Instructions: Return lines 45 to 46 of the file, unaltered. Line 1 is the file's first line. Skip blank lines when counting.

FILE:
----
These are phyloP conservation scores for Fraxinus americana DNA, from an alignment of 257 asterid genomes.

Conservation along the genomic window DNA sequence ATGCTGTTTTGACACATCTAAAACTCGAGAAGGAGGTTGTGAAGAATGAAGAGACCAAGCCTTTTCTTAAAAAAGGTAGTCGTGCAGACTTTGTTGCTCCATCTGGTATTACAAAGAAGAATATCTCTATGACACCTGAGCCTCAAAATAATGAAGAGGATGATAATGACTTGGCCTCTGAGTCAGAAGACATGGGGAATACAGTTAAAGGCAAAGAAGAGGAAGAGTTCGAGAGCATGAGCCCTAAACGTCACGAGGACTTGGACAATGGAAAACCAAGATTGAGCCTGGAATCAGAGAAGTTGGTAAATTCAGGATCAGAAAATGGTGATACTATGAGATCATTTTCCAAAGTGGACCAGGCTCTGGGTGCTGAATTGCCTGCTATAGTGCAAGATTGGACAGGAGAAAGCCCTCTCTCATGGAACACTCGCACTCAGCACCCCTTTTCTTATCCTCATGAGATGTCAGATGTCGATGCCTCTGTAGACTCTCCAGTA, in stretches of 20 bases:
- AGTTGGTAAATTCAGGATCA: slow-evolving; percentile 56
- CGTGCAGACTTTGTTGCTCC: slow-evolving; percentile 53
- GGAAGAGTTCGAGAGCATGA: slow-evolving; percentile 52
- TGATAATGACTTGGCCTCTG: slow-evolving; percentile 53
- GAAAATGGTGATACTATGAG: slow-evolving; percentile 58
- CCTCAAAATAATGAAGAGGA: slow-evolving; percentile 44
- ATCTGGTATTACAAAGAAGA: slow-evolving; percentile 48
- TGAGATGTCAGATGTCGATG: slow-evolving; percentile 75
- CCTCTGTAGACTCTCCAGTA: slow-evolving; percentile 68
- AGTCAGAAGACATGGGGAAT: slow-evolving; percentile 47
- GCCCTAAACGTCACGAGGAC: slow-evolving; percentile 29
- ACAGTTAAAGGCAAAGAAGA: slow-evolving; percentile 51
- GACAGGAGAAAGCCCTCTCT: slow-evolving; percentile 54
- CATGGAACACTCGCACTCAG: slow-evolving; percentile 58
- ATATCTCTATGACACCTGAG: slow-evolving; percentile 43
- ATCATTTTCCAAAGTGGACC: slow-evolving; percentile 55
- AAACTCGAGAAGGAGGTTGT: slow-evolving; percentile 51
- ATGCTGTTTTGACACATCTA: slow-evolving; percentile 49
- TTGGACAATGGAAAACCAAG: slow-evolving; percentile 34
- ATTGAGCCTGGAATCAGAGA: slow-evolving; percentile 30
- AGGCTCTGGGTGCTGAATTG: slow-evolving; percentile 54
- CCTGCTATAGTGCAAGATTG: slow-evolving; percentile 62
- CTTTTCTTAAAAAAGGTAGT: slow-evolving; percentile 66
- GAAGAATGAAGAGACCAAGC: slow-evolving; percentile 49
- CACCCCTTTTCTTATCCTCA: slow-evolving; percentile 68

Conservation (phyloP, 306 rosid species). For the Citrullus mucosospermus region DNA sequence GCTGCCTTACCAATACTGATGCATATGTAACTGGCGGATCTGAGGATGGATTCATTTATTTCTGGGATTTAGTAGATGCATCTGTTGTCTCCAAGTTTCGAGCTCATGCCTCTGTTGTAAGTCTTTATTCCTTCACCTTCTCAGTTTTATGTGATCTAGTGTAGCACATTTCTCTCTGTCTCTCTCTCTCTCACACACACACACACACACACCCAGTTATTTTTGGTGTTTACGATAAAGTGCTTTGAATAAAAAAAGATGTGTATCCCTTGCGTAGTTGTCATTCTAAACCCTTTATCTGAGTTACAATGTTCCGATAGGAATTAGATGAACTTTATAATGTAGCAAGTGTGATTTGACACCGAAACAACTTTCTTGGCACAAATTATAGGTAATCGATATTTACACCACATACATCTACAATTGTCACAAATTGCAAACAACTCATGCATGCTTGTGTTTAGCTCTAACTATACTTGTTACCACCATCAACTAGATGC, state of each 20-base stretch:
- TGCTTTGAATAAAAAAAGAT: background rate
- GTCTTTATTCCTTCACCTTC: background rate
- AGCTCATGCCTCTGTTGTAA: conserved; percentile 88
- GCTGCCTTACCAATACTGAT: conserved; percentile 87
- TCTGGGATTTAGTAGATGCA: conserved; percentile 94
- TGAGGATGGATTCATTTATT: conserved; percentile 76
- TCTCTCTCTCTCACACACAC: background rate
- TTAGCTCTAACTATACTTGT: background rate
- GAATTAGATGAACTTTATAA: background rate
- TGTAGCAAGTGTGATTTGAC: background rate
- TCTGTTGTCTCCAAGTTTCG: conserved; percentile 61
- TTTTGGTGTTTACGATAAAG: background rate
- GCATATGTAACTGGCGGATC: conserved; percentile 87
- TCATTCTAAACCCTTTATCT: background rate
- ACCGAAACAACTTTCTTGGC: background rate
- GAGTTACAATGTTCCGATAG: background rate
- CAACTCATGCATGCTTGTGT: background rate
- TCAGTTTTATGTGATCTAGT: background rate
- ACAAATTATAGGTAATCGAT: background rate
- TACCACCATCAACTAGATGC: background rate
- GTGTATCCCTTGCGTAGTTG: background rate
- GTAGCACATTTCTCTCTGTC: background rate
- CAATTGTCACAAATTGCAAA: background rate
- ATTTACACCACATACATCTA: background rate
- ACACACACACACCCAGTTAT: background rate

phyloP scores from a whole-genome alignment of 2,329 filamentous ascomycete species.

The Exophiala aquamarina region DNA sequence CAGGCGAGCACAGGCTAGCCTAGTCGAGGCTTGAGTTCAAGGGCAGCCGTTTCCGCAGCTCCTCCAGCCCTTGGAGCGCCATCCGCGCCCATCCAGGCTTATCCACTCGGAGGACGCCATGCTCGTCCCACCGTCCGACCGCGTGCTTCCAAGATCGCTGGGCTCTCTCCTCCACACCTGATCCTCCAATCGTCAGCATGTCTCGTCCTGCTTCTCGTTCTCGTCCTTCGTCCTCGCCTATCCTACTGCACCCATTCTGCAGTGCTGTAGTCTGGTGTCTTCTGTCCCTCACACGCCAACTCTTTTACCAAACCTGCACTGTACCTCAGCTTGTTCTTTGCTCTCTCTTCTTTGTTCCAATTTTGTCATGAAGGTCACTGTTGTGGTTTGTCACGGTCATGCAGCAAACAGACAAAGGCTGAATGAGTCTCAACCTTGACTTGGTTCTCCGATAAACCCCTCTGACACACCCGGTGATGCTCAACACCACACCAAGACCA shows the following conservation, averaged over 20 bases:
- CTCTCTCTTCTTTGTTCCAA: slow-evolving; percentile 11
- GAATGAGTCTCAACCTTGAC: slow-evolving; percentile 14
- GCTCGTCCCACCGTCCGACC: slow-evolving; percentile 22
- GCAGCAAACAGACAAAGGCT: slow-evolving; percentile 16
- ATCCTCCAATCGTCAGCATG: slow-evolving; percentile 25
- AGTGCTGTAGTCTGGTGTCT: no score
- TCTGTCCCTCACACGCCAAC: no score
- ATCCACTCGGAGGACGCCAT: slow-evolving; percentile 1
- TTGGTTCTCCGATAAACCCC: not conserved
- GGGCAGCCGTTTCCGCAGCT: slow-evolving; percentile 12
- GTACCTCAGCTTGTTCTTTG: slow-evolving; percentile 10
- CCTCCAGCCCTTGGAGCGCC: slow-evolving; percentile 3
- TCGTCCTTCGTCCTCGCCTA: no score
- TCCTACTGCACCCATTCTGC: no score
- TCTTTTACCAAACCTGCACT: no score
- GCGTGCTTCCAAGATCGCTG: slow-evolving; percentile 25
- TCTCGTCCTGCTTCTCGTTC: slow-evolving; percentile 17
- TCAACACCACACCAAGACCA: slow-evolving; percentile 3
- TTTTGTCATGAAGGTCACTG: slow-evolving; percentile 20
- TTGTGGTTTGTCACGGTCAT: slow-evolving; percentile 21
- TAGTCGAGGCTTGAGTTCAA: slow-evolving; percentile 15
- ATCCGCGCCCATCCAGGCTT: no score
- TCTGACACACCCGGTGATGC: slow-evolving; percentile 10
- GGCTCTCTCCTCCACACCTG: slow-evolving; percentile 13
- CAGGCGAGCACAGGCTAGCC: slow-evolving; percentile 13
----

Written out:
- CAACTCATGCATGCTTGTGT: background rate
- TCAGTTTTATGTGATCTAGT: background rate